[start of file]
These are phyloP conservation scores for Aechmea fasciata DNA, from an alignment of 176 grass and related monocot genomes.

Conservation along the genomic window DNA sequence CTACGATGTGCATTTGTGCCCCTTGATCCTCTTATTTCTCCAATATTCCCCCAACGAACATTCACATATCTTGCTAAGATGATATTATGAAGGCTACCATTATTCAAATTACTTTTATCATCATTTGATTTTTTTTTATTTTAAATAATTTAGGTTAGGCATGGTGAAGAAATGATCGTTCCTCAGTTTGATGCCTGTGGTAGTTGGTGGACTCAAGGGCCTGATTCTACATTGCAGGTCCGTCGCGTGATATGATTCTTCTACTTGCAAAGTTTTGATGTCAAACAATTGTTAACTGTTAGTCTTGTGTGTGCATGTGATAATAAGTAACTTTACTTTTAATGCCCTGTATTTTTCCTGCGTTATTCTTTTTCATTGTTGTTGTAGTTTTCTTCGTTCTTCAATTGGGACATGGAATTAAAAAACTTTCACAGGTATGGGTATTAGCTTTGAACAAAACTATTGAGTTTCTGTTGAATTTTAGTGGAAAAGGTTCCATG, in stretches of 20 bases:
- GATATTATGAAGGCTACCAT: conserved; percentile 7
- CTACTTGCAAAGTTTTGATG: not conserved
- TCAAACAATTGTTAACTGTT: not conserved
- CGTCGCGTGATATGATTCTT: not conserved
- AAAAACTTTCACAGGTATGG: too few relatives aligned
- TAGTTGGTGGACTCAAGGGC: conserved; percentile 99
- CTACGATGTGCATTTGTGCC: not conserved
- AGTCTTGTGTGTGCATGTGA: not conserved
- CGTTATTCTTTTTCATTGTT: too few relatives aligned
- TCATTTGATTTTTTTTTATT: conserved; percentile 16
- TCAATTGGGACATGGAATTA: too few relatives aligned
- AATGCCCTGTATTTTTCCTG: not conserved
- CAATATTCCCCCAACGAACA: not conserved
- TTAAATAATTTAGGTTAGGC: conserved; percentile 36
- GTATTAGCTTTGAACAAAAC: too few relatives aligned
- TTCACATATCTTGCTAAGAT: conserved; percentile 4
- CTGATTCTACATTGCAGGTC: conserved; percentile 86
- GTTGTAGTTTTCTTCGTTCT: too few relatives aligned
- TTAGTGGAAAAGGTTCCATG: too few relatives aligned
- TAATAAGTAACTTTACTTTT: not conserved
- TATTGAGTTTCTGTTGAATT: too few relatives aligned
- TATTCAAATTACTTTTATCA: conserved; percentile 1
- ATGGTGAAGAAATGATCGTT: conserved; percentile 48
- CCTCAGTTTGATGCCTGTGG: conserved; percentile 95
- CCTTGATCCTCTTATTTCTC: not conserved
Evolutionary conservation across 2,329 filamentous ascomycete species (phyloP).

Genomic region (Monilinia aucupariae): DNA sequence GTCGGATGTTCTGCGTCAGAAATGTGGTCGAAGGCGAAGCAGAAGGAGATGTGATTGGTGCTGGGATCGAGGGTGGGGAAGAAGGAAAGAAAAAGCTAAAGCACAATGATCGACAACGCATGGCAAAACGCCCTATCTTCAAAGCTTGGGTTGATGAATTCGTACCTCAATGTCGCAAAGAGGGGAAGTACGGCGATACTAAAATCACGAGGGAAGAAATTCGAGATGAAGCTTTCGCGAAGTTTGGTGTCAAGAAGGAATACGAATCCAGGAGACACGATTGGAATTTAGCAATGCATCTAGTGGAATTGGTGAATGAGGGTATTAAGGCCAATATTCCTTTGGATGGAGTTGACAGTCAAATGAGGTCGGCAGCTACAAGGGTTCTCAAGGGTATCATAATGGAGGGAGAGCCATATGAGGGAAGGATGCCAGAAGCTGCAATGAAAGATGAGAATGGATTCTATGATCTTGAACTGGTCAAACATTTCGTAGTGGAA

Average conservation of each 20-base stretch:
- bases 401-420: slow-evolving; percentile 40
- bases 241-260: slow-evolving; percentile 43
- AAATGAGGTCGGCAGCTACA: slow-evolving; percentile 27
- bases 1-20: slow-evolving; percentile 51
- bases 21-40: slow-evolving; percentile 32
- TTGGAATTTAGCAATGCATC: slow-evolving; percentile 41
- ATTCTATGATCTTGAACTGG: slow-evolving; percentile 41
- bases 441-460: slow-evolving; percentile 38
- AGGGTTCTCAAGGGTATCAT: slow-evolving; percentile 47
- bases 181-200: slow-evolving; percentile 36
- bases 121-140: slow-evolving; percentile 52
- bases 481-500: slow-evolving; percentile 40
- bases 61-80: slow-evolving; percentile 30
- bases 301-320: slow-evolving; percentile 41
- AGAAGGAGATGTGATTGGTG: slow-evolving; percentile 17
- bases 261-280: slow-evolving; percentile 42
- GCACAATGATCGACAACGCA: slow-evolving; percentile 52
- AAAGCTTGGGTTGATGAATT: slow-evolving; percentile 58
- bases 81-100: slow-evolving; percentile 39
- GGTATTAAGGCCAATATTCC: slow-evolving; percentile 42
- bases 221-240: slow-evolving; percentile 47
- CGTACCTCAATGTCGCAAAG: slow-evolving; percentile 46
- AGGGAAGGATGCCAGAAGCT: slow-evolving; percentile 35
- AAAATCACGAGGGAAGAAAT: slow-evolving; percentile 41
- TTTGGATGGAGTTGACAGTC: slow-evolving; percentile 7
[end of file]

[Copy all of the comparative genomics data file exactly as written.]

These are phyloP conservation scores for Aechmea fasciata DNA, from an alignment of 176 grass and related monocot genomes.

Conservation along the genomic window DNA sequence CTACGATGTGCATTTGTGCCCCTTGATCCTCTTATTTCTCCAATATTCCCCCAACGAACATTCACATATCTTGCTAAGATGATATTATGAAGGCTACCATTATTCAAATTACTTTTATCATCATTTGATTTTTTTTTATTTTAAATAATTTAGGTTAGGCATGGTGAAGAAATGATCGTTCCTCAGTTTGATGCCTGTGGTAGTTGGTGGACTCAAGGGCCTGATTCTACATTGCAGGTCCGTCGCGTGATATGATTCTTCTACTTGCAAAGTTTTGATGTCAAACAATTGTTAACTGTTAGTCTTGTGTGTGCATGTGATAATAAGTAACTTTACTTTTAATGCCCTGTATTTTTCCTGCGTTATTCTTTTTCATTGTTGTTGTAGTTTTCTTCGTTCTTCAATTGGGACATGGAATTAAAAAACTTTCACAGGTATGGGTATTAGCTTTGAACAAAACTATTGAGTTTCTGTTGAATTTTAGTGGAAAAGGTTCCATG, in stretches of 20 bases:
- GATATTATGAAGGCTACCAT: conserved; percentile 7
- CTACTTGCAAAGTTTTGATG: not conserved
- TCAAACAATTGTTAACTGTT: not conserved
- CGTCGCGTGATATGATTCTT: not conserved
- AAAAACTTTCACAGGTATGG: too few relatives aligned
- TAGTTGGTGGACTCAAGGGC: conserved; percentile 99
- CTACGATGTGCATTTGTGCC: not conserved
- AGTCTTGTGTGTGCATGTGA: not conserved
- CGTTATTCTTTTTCATTGTT: too few relatives aligned
- TCATTTGATTTTTTTTTATT: conserved; percentile 16
- TCAATTGGGACATGGAATTA: too few relatives aligned
- AATGCCCTGTATTTTTCCTG: not conserved
- CAATATTCCCCCAACGAACA: not conserved
- TTAAATAATTTAGGTTAGGC: conserved; percentile 36
- GTATTAGCTTTGAACAAAAC: too few relatives aligned
- TTCACATATCTTGCTAAGAT: conserved; percentile 4
- CTGATTCTACATTGCAGGTC: conserved; percentile 86
- GTTGTAGTTTTCTTCGTTCT: too few relatives aligned
- TTAGTGGAAAAGGTTCCATG: too few relatives aligned
- TAATAAGTAACTTTACTTTT: not conserved
- TATTGAGTTTCTGTTGAATT: too few relatives aligned
- TATTCAAATTACTTTTATCA: conserved; percentile 1
- ATGGTGAAGAAATGATCGTT: conserved; percentile 48
- CCTCAGTTTGATGCCTGTGG: conserved; percentile 95
- CCTTGATCCTCTTATTTCTC: not conserved
Evolutionary conservation across 2,329 filamentous ascomycete species (phyloP).

Genomic region (Monilinia aucupariae): DNA sequence GTCGGATGTTCTGCGTCAGAAATGTGGTCGAAGGCGAAGCAGAAGGAGATGTGATTGGTGCTGGGATCGAGGGTGGGGAAGAAGGAAAGAAAAAGCTAAAGCACAATGATCGACAACGCATGGCAAAACGCCCTATCTTCAAAGCTTGGGTTGATGAATTCGTACCTCAATGTCGCAAAGAGGGGAAGTACGGCGATACTAAAATCACGAGGGAAGAAATTCGAGATGAAGCTTTCGCGAAGTTTGGTGTCAAGAAGGAATACGAATCCAGGAGACACGATTGGAATTTAGCAATGCATCTAGTGGAATTGGTGAATGAGGGTATTAAGGCCAATATTCCTTTGGATGGAGTTGACAGTCAAATGAGGTCGGCAGCTACAAGGGTTCTCAAGGGTATCATAATGGAGGGAGAGCCATATGAGGGAAGGATGCCAGAAGCTGCAATGAAAGATGAGAATGGATTCTATGATCTTGAACTGGTCAAACATTTCGTAGTGGAA

Average conservation of each 20-base stretch:
- bases 401-420: slow-evolving; percentile 40
- bases 241-260: slow-evolving; percentile 43
- AAATGAGGTCGGCAGCTACA: slow-evolving; percentile 27
- bases 1-20: slow-evolving; percentile 51
- bases 21-40: slow-evolving; percentile 32
- TTGGAATTTAGCAATGCATC: slow-evolving; percentile 41
- ATTCTATGATCTTGAACTGG: slow-evolving; percentile 41
- bases 441-460: slow-evolving; percentile 38
- AGGGTTCTCAAGGGTATCAT: slow-evolving; percentile 47
- bases 181-200: slow-evolving; percentile 36
- bases 121-140: slow-evolving; percentile 52
- bases 481-500: slow-evolving; percentile 40
- bases 61-80: slow-evolving; percentile 30
- bases 301-320: slow-evolving; percentile 41
- AGAAGGAGATGTGATTGGTG: slow-evolving; percentile 17
- bases 261-280: slow-evolving; percentile 42
- GCACAATGATCGACAACGCA: slow-evolving; percentile 52
- AAAGCTTGGGTTGATGAATT: slow-evolving; percentile 58
- bases 81-100: slow-evolving; percentile 39
- GGTATTAAGGCCAATATTCC: slow-evolving; percentile 42
- bases 221-240: slow-evolving; percentile 47
- CGTACCTCAATGTCGCAAAG: slow-evolving; percentile 46
- AGGGAAGGATGCCAGAAGCT: slow-evolving; percentile 35
- AAAATCACGAGGGAAGAAAT: slow-evolving; percentile 41
- TTTGGATGGAGTTGACAGTC: slow-evolving; percentile 7